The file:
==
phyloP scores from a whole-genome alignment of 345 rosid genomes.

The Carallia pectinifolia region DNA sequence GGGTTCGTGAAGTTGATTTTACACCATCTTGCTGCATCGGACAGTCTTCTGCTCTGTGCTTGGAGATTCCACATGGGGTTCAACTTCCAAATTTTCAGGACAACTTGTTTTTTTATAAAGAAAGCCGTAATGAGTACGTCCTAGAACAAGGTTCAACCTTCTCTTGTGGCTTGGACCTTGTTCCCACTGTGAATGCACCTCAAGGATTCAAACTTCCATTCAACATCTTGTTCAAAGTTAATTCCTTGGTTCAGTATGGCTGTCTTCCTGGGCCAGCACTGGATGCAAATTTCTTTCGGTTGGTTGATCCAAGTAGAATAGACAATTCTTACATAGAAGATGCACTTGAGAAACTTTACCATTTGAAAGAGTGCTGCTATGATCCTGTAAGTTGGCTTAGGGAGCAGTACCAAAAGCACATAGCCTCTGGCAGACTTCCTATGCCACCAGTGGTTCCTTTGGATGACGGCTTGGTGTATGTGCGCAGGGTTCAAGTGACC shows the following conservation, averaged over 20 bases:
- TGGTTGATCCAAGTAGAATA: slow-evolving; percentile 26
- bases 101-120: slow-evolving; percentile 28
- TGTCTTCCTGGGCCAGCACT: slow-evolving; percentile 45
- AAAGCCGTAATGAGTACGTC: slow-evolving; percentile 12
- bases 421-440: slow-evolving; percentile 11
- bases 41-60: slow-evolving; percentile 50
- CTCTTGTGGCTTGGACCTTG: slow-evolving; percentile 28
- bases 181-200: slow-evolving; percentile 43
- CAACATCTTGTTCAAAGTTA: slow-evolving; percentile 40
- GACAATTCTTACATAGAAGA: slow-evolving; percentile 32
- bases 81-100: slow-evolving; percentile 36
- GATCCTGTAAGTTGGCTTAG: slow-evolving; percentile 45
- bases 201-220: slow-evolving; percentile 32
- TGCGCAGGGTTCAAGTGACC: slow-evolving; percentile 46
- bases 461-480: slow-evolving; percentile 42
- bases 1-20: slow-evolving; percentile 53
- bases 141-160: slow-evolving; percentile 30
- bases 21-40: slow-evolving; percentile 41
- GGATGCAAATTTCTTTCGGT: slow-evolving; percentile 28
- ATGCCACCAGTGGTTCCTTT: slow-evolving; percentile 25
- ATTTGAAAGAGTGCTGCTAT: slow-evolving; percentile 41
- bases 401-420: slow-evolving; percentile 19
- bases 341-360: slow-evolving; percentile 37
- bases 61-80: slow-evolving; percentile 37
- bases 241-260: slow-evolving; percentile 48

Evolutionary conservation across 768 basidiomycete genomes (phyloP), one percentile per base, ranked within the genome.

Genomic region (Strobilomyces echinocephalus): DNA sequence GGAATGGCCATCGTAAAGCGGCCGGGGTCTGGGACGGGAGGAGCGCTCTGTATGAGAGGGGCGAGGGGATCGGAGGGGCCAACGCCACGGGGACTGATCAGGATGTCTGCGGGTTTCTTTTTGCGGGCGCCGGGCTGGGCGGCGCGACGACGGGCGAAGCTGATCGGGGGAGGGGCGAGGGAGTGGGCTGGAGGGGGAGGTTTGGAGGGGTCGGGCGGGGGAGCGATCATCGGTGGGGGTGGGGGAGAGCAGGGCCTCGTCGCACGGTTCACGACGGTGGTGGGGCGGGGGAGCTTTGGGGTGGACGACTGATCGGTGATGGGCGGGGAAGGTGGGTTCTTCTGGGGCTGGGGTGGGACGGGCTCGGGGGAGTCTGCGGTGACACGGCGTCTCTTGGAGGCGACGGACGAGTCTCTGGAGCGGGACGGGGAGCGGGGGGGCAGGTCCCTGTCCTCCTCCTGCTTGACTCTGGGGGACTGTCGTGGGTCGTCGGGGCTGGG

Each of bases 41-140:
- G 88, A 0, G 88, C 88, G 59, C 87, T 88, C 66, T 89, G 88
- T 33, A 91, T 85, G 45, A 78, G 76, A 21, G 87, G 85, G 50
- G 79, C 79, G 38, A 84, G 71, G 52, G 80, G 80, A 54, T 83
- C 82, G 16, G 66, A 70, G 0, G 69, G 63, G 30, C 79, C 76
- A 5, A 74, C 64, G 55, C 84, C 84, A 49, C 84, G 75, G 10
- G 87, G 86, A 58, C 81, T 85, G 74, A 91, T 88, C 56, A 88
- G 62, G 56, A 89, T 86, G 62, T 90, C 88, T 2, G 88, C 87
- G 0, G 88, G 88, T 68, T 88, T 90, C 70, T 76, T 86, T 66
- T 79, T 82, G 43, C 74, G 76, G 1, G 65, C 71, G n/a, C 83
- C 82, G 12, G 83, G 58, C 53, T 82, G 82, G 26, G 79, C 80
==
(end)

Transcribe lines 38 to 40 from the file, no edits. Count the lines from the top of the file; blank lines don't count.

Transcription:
- G 0, G 88, G 88, T 68, T 88, T 90, C 70, T 76, T 86, T 66
- T 79, T 82, G 43, C 74, G 76, G 1, G 65, C 71, G n/a, C 83
- C 82, G 12, G 83, G 58, C 53, T 82, G 82, G 26, G 79, C 80